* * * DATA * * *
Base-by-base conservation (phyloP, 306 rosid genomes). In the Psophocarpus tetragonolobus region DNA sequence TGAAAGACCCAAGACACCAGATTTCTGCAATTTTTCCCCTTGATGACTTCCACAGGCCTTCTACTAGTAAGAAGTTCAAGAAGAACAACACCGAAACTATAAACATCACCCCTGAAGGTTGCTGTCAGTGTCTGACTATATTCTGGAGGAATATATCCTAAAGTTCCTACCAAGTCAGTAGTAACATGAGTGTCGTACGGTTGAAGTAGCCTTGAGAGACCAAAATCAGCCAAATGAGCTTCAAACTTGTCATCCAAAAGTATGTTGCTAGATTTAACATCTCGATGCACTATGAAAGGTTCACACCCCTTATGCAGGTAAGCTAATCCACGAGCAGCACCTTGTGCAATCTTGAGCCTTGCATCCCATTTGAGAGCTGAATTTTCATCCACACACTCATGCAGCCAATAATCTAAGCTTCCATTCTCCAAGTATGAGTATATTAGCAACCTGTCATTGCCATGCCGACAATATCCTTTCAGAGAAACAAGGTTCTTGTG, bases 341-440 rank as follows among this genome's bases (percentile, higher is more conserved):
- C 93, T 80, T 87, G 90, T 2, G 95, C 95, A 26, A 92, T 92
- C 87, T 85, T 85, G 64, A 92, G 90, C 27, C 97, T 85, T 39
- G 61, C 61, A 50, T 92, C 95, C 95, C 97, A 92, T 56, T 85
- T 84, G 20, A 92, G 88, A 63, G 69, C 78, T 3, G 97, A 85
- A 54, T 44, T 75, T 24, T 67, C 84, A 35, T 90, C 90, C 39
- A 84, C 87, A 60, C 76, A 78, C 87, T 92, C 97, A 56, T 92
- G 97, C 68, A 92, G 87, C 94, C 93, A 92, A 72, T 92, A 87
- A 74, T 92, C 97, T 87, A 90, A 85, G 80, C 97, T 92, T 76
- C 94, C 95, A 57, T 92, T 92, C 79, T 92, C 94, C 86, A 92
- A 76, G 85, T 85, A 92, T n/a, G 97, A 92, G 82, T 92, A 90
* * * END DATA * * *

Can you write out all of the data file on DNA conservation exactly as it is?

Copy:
Base-by-base conservation (phyloP, 306 rosid genomes). In the Psophocarpus tetragonolobus region DNA sequence TGAAAGACCCAAGACACCAGATTTCTGCAATTTTTCCCCTTGATGACTTCCACAGGCCTTCTACTAGTAAGAAGTTCAAGAAGAACAACACCGAAACTATAAACATCACCCCTGAAGGTTGCTGTCAGTGTCTGACTATATTCTGGAGGAATATATCCTAAAGTTCCTACCAAGTCAGTAGTAACATGAGTGTCGTACGGTTGAAGTAGCCTTGAGAGACCAAAATCAGCCAAATGAGCTTCAAACTTGTCATCCAAAAGTATGTTGCTAGATTTAACATCTCGATGCACTATGAAAGGTTCACACCCCTTATGCAGGTAAGCTAATCCACGAGCAGCACCTTGTGCAATCTTGAGCCTTGCATCCCATTTGAGAGCTGAATTTTCATCCACACACTCATGCAGCCAATAATCTAAGCTTCCATTCTCCAAGTATGAGTATATTAGCAACCTGTCATTGCCATGCCGACAATATCCTTTCAGAGAAACAAGGTTCTTGTG, bases 341-440 rank as follows among this genome's bases (percentile, higher is more conserved):
- C 93, T 80, T 87, G 90, T 2, G 95, C 95, A 26, A 92, T 92
- C 87, T 85, T 85, G 64, A 92, G 90, C 27, C 97, T 85, T 39
- G 61, C 61, A 50, T 92, C 95, C 95, C 97, A 92, T 56, T 85
- T 84, G 20, A 92, G 88, A 63, G 69, C 78, T 3, G 97, A 85
- A 54, T 44, T 75, T 24, T 67, C 84, A 35, T 90, C 90, C 39
- A 84, C 87, A 60, C 76, A 78, C 87, T 92, C 97, A 56, T 92
- G 97, C 68, A 92, G 87, C 94, C 93, A 92, A 72, T 92, A 87
- A 74, T 92, C 97, T 87, A 90, A 85, G 80, C 97, T 92, T 76
- C 94, C 95, A 57, T 92, T 92, C 79, T 92, C 94, C 86, A 92
- A 76, G 85, T 85, A 92, T n/a, G 97, A 92, G 82, T 92, A 90